Who says summer days are lazy? Like many of you, I’ve been busy catching up on some projects and completing assignments. And, also like you, I am making plans for seeing family, friends, and places of course.
In thinking about summer vacations, I wanted to share a new post about a trip to Eastern Europe last year. Among three cities and countries I jaunted to with my cousin, Krakow, Poland really stood out for me. From its medieval days as a major trading stop to sections impacted by events leading up to World War II, Krakow maintains a thriving link to the past while being in the present. Here is what to see and do:
Walk Around Krakow’s Old Town Section
The focal point of Krakow’s Old Town section is Rynek Glówny, which also carries the distinction of being Europe’s largest medieval square. There is also a neat mixture of neighboring architecture found here. Town Hall Tower, the remnant of a 14-century town hall, has a 100-step staircase for climbing up, or browse among the wares offered by vendors inside Sukiennice, also known as Cloth Hall. This venue was once where merchants cut fabrics and nowadays more touristy but it’s a good source for finding souvenirs and handcrafted items.
Around Rynek Glówny, meal options are plenty with restaurants and cafes. Pretzel carts sell nice-sized ones in plain or seeded versions. I paid about maybe a Euro and some change for one, and they can be filling. Another neat find around Rynek Glówny is St. Mary’s Basilica, which is worth going inside to view its ornate alter and ceiling. If you happen to be around outside this church on the hour, look up at its tall tower to catch a trumpeter playing four calls.
Stay in Rynek Glówny a bit more, or buy in advance your timed admission entrance, to see Rynek Underground, a fascinating museum that literally takes visitors underneath street levels to seeing reconstructed displays on how medieval Krakow looked.
Exhibits are based on real archeological findings, as relics are paired alongside touchscreens and short videos that provide details on everything from daily living to trade routes. Another wing gets even more visual with history films on various chapters of Krakow’s background. An impressive, 3D chronology on key figures throughout Krakow’s past is aired as a 360-degree presentation. Definitely get your tickets to Rynek Underground beforehand. Waits can get long.
Glimpse Into Royal Living
At Wawel, a hillside area near the Vistual River, kings were crowned and later buried and also lived out their reign for centuries. I recommend getting an early start here because there are limited daily tickets for going inside Wawel Castle and Wawel Cathedral.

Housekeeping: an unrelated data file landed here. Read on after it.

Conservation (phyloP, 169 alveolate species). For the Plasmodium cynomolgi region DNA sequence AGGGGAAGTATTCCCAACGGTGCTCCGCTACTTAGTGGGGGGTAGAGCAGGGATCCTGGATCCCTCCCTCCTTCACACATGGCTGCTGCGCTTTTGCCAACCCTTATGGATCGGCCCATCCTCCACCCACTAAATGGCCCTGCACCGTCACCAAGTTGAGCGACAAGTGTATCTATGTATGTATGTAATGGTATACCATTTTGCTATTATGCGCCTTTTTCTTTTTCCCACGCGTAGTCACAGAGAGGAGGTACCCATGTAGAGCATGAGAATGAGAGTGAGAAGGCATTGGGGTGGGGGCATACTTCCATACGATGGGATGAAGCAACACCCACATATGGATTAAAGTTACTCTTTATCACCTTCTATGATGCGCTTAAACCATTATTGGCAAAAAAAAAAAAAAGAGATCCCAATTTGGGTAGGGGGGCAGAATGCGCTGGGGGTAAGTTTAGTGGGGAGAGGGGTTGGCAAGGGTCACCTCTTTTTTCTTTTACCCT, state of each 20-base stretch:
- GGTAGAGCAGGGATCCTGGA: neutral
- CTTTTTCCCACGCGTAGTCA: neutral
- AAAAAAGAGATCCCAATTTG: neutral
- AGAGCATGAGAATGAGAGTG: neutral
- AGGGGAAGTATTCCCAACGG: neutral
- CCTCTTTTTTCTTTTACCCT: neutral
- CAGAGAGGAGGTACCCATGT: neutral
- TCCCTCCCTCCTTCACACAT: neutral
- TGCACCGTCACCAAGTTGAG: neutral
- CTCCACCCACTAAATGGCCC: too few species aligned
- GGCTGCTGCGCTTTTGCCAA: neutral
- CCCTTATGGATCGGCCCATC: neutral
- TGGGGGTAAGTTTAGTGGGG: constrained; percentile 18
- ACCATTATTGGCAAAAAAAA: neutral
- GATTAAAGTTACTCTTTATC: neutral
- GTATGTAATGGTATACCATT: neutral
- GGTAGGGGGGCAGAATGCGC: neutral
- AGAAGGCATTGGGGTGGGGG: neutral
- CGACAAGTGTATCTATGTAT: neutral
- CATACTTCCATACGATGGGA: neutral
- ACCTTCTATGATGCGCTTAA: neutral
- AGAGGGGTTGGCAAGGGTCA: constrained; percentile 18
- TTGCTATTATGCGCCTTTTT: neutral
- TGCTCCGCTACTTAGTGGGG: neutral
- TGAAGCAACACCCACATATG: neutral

You can walk around the grounds of this complex but seeing the interior of both these places provides more insight on Krakow’s royalty.
Wawel Cathedral is the resting place for national heroes and political leaders as well as late kings whose legacies live on in embellished tombs and sarcophagi. About three years, the late Polish President Lech Kaczynski and his wife were interned in a crypt. The cathedral has a number of small chapels named for saints or key figures. You can choose to climb up the Dzwon Zygmunta, a bell tower, where it’s said that if you touch the clapper of the massive Zygmunt bell (the largest of the five bells) with your left hand, you will have good luck.
Graced with an Italian Renaissance courtyard, Wawel Castle has staterooms and private apartments with lavish furnishings such as tapestries and paintings along with Crown Treasury and Armory and other national wonders. Carefully climb up the narrow Sandomierska Tower, once used to hold firearms and artillery. Once you leave Wawel, journey down toward the Vistual River to follow a path route along the water and get a different look at the hill.
See the Strength of Jewish Community
As the Nazi invasion of Poland led to the beginning of World War II, Krakow’s Jewish population was forced to leave the long-thriving district of Kazimierz and pushed into a wartime ghetto called Podgórze.
Today, Kazimierz has been reinvigorated as a place for kosher dining and a happening night scene, and also has a marketplace called Plac Nowy. Steven Spielberg filmed Schindler’s List here, and there are significant houses of worship such as the Remuh Synagogue & Cemetery, dating back to 1553, and Popper Synagogue, now an arts center.
Podgórze contains standing reminders of the onslaughts that happened there. Plac Botherów Getta is a memorial of 70 chairs in remembrance of the ghetto’s occupants who were rounded up in this public space to be sent on to concentration camps.
Next to the memorial, Pharmacy Under the Eagle was once a working pharmacy that doubled as a secret meeting place for residents. Now it’s a museum. Along a section called Lwowska, catch two remaining segments that made up Remnants of the Ghetto Wall, built for what it’s called.
Other sites in Krakow worth a visit include:
Oskar Schindler Enamelled Goods Factory
Discover the story behind Schindler’s List by visiting the Oskar Schindler Enamelled Goods Factory (or simply called Schindler’s Factory), whose owner saved the lives of more than 1,000 factory workers.
Before becoming Pope John Paul II, the late Karol Wojtyla attended university in Krakow and was an archbishop here. The Archdiocese Museum showcases his life, interests and travels.
A public park that stands on a once-fortified circle, The Planty has statues, monuments and plaques along with sites including the Barbican, a fort/drawbridge dating back to the 1400s, and Bunkier Sztuky, a pretty cool art museum.